MADISON – Did you get an order cancellation email from Amazon.com for a product you don’t remember buying? It may be a scam. Do not click any links contained in the email.
The Wisconsin Department of Agriculture, Trade and Consumer Protection is aware of a phishing scam involving fake Amazon order cancellation emails and asks consumers to be suspicious of any similar emails they receive. If you click any links in the email, you could unintentionally download malicious software onto your device or be driven to a site that aims to collect your Amazon account username and password or other personal information.
If you receive a cancellation email and you wish to inquire further, do NOT click the links in the email. Instead, go directly to Amazon.com or use the company’s app to check your account. If you share access to an Amazon account with a family member, check with that person to see if they did cancel the supposed order before you take any additional action.
In most fraudulent emails, you can check the sender’s email address for an easy tipoff – the web address (URL) referenced in the sender’s email address does not match the actual URL for the business in question (see screenshot example #1). For example, a fake email that claims to come from Amazon may have a sender address of “[email protected]” instead of “[email protected] amazon.com.”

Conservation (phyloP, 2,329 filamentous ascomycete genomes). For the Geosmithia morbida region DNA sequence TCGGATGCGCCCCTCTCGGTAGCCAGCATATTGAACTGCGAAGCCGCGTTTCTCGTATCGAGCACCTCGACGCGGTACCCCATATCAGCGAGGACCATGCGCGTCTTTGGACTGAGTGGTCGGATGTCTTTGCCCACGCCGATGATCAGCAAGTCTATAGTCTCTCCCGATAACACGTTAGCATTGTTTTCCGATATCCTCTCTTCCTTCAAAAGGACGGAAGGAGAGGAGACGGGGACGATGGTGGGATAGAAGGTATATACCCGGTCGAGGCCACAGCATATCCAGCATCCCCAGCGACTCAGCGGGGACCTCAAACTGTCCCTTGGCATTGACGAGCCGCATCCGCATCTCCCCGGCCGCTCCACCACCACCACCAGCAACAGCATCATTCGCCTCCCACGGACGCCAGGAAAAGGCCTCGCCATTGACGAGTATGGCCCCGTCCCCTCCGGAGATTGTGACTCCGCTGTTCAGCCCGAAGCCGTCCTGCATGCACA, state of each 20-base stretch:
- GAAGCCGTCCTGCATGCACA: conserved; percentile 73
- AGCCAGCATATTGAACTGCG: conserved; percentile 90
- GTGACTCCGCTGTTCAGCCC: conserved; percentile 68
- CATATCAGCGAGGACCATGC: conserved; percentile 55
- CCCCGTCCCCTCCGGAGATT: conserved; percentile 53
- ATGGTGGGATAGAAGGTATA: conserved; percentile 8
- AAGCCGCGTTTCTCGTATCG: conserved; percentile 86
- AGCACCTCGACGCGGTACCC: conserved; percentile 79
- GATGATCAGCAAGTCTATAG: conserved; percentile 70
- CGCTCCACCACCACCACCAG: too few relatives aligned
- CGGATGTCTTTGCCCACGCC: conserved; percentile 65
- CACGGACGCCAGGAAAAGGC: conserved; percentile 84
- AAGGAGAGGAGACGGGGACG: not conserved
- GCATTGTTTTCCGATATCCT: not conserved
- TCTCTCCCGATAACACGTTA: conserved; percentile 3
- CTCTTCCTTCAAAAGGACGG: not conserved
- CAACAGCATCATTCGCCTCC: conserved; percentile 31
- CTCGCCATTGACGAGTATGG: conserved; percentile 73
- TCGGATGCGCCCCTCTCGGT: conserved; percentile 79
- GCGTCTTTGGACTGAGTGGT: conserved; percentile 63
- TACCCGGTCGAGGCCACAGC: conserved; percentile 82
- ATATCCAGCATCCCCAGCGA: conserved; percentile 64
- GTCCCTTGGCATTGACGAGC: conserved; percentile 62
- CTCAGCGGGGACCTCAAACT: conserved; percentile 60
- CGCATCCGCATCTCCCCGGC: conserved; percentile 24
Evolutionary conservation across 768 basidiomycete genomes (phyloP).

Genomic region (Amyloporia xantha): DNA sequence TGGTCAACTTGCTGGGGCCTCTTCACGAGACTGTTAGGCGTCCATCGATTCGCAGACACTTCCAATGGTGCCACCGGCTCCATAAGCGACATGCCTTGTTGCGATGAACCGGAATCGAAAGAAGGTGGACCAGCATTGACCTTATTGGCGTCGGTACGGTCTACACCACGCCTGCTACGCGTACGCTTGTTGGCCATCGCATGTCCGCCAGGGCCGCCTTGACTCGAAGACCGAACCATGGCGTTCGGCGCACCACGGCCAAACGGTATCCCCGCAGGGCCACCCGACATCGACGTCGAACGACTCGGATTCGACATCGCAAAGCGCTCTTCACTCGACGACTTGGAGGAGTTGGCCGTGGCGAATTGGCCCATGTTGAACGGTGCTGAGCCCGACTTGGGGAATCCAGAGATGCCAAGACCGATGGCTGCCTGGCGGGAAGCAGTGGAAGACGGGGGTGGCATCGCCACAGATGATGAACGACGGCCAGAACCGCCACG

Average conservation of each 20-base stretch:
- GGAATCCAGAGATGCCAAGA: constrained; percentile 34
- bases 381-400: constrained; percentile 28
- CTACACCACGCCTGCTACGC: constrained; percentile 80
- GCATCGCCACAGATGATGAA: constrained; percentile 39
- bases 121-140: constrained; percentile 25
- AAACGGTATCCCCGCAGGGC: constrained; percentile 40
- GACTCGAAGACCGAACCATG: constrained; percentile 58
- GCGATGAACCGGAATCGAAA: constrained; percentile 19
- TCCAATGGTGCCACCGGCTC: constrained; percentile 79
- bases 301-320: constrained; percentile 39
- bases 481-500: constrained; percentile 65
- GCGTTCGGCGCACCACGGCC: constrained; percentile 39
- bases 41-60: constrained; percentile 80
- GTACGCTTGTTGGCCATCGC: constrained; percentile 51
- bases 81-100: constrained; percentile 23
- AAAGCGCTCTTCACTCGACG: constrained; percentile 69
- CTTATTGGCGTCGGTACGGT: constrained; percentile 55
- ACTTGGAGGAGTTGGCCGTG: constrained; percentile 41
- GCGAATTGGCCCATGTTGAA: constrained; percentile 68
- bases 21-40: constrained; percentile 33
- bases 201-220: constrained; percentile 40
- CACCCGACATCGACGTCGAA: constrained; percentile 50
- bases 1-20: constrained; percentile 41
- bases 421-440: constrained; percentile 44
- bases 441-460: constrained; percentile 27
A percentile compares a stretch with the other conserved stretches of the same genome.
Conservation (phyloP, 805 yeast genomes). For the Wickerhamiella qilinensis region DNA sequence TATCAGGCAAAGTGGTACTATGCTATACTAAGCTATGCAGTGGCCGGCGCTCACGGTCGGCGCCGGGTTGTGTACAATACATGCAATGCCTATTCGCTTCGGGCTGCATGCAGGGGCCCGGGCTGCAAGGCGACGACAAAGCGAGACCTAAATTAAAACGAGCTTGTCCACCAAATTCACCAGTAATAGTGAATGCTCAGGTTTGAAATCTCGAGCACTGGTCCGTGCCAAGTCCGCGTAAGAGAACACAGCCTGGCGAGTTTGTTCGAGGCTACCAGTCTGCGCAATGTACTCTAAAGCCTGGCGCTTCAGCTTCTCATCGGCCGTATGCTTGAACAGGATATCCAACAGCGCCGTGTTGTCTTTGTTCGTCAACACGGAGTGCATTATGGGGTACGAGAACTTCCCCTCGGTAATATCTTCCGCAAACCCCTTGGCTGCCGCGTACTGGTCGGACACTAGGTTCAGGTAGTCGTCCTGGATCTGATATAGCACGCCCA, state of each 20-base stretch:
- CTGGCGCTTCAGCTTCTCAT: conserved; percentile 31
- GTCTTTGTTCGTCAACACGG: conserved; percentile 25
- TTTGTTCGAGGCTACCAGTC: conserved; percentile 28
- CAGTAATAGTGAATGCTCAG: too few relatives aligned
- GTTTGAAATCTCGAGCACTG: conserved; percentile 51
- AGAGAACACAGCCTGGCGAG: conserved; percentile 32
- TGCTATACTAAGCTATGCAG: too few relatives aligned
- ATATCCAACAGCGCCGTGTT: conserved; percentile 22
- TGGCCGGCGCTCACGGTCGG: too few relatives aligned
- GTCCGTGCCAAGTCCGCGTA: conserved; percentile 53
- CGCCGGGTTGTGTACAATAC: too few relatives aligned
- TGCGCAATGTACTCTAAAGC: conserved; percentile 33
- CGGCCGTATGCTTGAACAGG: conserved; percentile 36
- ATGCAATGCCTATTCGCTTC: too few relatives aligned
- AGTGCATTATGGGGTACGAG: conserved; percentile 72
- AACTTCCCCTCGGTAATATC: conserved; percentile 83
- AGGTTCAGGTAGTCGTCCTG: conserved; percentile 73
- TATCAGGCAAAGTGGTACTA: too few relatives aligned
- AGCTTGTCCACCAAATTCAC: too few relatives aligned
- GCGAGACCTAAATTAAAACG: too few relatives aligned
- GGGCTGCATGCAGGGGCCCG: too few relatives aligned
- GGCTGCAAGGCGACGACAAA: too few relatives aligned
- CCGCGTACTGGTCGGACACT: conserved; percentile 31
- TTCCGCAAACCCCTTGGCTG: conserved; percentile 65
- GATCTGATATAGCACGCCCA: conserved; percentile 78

But some of these phony Amazon cancellation emails have had “spoofed” sender addresses that actually appear to come directly from “[email protected] amazon.com” (see screenshot example #2). Consumers should be aware that spoofing of email addresses is possible and that the displayed sender address may not be legitimate.
With this in mind, the best way to avoid being scammed is to simply delete similar emails and go directly to Amazon.com or the company’s app to check your account.
Follow these additional tips to spot and avoid spam emails:
- Hover your mouse over any link in the message (again, do NOT click your mouse!). The URL that the link points to will appear in the bottom of your browser window. If it does not match the sender’s URL, the email is likely a fake.
- NOTE: in the case of the two messages attached to this alert, one had links that would direct a victim to a website for models and the other to a tech company – both of these pages were likely compromised.
- Be suspicious of any request to open an attached file or click a link (e.g. “view your account” or “unsubscribe here”). Either action could lead you to a compromised website where your device and personal information are at risk.
- Watch for poor grammar, misspellings, awkward language and a general lack of professionalism. Legitimate corporate emails will be clear and grammatically accurate.
- Refuse requests to reply to an email with confidential information such as user names, passwords and personal details.